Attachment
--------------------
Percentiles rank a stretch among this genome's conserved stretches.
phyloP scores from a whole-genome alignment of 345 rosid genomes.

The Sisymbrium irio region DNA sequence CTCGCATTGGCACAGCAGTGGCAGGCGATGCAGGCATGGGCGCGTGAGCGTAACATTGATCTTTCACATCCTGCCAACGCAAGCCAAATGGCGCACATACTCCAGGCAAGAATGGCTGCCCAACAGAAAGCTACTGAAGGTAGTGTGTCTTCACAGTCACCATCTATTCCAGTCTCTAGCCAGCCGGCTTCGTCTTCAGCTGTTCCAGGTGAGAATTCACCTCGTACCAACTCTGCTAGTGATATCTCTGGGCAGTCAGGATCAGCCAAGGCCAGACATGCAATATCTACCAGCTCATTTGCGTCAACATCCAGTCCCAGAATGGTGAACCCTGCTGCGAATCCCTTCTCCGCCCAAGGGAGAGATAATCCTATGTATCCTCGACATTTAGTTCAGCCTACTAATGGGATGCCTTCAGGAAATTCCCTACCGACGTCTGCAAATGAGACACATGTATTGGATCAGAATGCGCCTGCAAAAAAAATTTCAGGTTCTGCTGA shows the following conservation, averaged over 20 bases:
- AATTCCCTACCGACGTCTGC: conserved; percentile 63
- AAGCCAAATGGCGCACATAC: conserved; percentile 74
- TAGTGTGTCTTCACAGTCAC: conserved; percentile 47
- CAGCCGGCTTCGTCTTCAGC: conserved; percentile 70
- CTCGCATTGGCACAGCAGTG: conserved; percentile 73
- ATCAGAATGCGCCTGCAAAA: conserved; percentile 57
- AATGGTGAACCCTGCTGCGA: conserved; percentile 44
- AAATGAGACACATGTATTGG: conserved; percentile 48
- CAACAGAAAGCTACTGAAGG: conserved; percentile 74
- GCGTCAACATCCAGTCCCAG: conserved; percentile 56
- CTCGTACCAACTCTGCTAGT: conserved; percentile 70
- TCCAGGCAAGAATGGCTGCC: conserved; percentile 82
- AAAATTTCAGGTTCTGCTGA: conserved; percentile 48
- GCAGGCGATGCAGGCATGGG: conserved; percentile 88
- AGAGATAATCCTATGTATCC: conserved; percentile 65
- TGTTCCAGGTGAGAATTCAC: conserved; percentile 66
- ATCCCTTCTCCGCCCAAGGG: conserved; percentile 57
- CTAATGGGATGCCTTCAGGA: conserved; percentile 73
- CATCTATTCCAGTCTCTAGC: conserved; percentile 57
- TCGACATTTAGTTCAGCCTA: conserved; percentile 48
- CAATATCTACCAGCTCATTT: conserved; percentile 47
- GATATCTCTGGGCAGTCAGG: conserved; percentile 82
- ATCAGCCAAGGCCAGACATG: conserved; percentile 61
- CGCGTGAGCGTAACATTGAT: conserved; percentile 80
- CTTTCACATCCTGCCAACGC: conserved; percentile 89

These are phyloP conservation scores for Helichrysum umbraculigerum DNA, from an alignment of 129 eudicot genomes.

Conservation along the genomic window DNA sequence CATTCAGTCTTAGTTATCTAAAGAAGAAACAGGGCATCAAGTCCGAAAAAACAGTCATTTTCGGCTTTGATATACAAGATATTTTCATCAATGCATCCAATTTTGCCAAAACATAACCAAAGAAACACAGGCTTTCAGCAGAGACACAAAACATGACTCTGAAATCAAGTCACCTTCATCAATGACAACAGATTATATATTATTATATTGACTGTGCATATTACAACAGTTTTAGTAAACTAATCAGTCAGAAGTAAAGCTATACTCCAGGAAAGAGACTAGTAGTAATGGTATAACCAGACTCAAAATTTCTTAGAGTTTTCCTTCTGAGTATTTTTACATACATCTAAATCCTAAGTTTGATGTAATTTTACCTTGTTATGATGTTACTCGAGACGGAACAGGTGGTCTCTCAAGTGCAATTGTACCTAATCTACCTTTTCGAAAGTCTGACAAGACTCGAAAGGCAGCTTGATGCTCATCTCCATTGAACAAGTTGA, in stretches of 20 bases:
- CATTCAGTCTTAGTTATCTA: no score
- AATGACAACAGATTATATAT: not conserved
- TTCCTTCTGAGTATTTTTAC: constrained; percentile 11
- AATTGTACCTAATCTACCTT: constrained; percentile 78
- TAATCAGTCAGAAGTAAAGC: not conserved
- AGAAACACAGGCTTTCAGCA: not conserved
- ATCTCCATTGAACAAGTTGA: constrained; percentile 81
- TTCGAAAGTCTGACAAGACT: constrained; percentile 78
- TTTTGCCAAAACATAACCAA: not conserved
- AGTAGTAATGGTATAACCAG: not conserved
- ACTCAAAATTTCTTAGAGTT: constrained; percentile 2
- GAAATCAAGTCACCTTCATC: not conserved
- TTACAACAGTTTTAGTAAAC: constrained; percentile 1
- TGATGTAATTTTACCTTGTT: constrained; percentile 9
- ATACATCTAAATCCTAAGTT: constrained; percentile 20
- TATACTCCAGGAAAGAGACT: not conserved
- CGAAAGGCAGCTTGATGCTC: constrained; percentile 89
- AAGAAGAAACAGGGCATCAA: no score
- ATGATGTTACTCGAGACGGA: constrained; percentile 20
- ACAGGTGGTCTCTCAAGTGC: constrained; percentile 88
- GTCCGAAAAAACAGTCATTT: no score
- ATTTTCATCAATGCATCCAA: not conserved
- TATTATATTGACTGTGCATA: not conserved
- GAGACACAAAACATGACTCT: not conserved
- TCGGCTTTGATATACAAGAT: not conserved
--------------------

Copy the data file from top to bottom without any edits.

Percentiles rank a stretch among this genome's conserved stretches.
phyloP scores from a whole-genome alignment of 345 rosid genomes.

The Sisymbrium irio region DNA sequence CTCGCATTGGCACAGCAGTGGCAGGCGATGCAGGCATGGGCGCGTGAGCGTAACATTGATCTTTCACATCCTGCCAACGCAAGCCAAATGGCGCACATACTCCAGGCAAGAATGGCTGCCCAACAGAAAGCTACTGAAGGTAGTGTGTCTTCACAGTCACCATCTATTCCAGTCTCTAGCCAGCCGGCTTCGTCTTCAGCTGTTCCAGGTGAGAATTCACCTCGTACCAACTCTGCTAGTGATATCTCTGGGCAGTCAGGATCAGCCAAGGCCAGACATGCAATATCTACCAGCTCATTTGCGTCAACATCCAGTCCCAGAATGGTGAACCCTGCTGCGAATCCCTTCTCCGCCCAAGGGAGAGATAATCCTATGTATCCTCGACATTTAGTTCAGCCTACTAATGGGATGCCTTCAGGAAATTCCCTACCGACGTCTGCAAATGAGACACATGTATTGGATCAGAATGCGCCTGCAAAAAAAATTTCAGGTTCTGCTGA shows the following conservation, averaged over 20 bases:
- AATTCCCTACCGACGTCTGC: conserved; percentile 63
- AAGCCAAATGGCGCACATAC: conserved; percentile 74
- TAGTGTGTCTTCACAGTCAC: conserved; percentile 47
- CAGCCGGCTTCGTCTTCAGC: conserved; percentile 70
- CTCGCATTGGCACAGCAGTG: conserved; percentile 73
- ATCAGAATGCGCCTGCAAAA: conserved; percentile 57
- AATGGTGAACCCTGCTGCGA: conserved; percentile 44
- AAATGAGACACATGTATTGG: conserved; percentile 48
- CAACAGAAAGCTACTGAAGG: conserved; percentile 74
- GCGTCAACATCCAGTCCCAG: conserved; percentile 56
- CTCGTACCAACTCTGCTAGT: conserved; percentile 70
- TCCAGGCAAGAATGGCTGCC: conserved; percentile 82
- AAAATTTCAGGTTCTGCTGA: conserved; percentile 48
- GCAGGCGATGCAGGCATGGG: conserved; percentile 88
- AGAGATAATCCTATGTATCC: conserved; percentile 65
- TGTTCCAGGTGAGAATTCAC: conserved; percentile 66
- ATCCCTTCTCCGCCCAAGGG: conserved; percentile 57
- CTAATGGGATGCCTTCAGGA: conserved; percentile 73
- CATCTATTCCAGTCTCTAGC: conserved; percentile 57
- TCGACATTTAGTTCAGCCTA: conserved; percentile 48
- CAATATCTACCAGCTCATTT: conserved; percentile 47
- GATATCTCTGGGCAGTCAGG: conserved; percentile 82
- ATCAGCCAAGGCCAGACATG: conserved; percentile 61
- CGCGTGAGCGTAACATTGAT: conserved; percentile 80
- CTTTCACATCCTGCCAACGC: conserved; percentile 89

These are phyloP conservation scores for Helichrysum umbraculigerum DNA, from an alignment of 129 eudicot genomes.

Conservation along the genomic window DNA sequence CATTCAGTCTTAGTTATCTAAAGAAGAAACAGGGCATCAAGTCCGAAAAAACAGTCATTTTCGGCTTTGATATACAAGATATTTTCATCAATGCATCCAATTTTGCCAAAACATAACCAAAGAAACACAGGCTTTCAGCAGAGACACAAAACATGACTCTGAAATCAAGTCACCTTCATCAATGACAACAGATTATATATTATTATATTGACTGTGCATATTACAACAGTTTTAGTAAACTAATCAGTCAGAAGTAAAGCTATACTCCAGGAAAGAGACTAGTAGTAATGGTATAACCAGACTCAAAATTTCTTAGAGTTTTCCTTCTGAGTATTTTTACATACATCTAAATCCTAAGTTTGATGTAATTTTACCTTGTTATGATGTTACTCGAGACGGAACAGGTGGTCTCTCAAGTGCAATTGTACCTAATCTACCTTTTCGAAAGTCTGACAAGACTCGAAAGGCAGCTTGATGCTCATCTCCATTGAACAAGTTGA, in stretches of 20 bases:
- CATTCAGTCTTAGTTATCTA: no score
- AATGACAACAGATTATATAT: not conserved
- TTCCTTCTGAGTATTTTTAC: constrained; percentile 11
- AATTGTACCTAATCTACCTT: constrained; percentile 78
- TAATCAGTCAGAAGTAAAGC: not conserved
- AGAAACACAGGCTTTCAGCA: not conserved
- ATCTCCATTGAACAAGTTGA: constrained; percentile 81
- TTCGAAAGTCTGACAAGACT: constrained; percentile 78
- TTTTGCCAAAACATAACCAA: not conserved
- AGTAGTAATGGTATAACCAG: not conserved
- ACTCAAAATTTCTTAGAGTT: constrained; percentile 2
- GAAATCAAGTCACCTTCATC: not conserved
- TTACAACAGTTTTAGTAAAC: constrained; percentile 1
- TGATGTAATTTTACCTTGTT: constrained; percentile 9
- ATACATCTAAATCCTAAGTT: constrained; percentile 20
- TATACTCCAGGAAAGAGACT: not conserved
- CGAAAGGCAGCTTGATGCTC: constrained; percentile 89
- AAGAAGAAACAGGGCATCAA: no score
- ATGATGTTACTCGAGACGGA: constrained; percentile 20
- ACAGGTGGTCTCTCAAGTGC: constrained; percentile 88
- GTCCGAAAAAACAGTCATTT: no score
- ATTTTCATCAATGCATCCAA: not conserved
- TATTATATTGACTGTGCATA: not conserved
- GAGACACAAAACATGACTCT: not conserved
- TCGGCTTTGATATACAAGAT: not conserved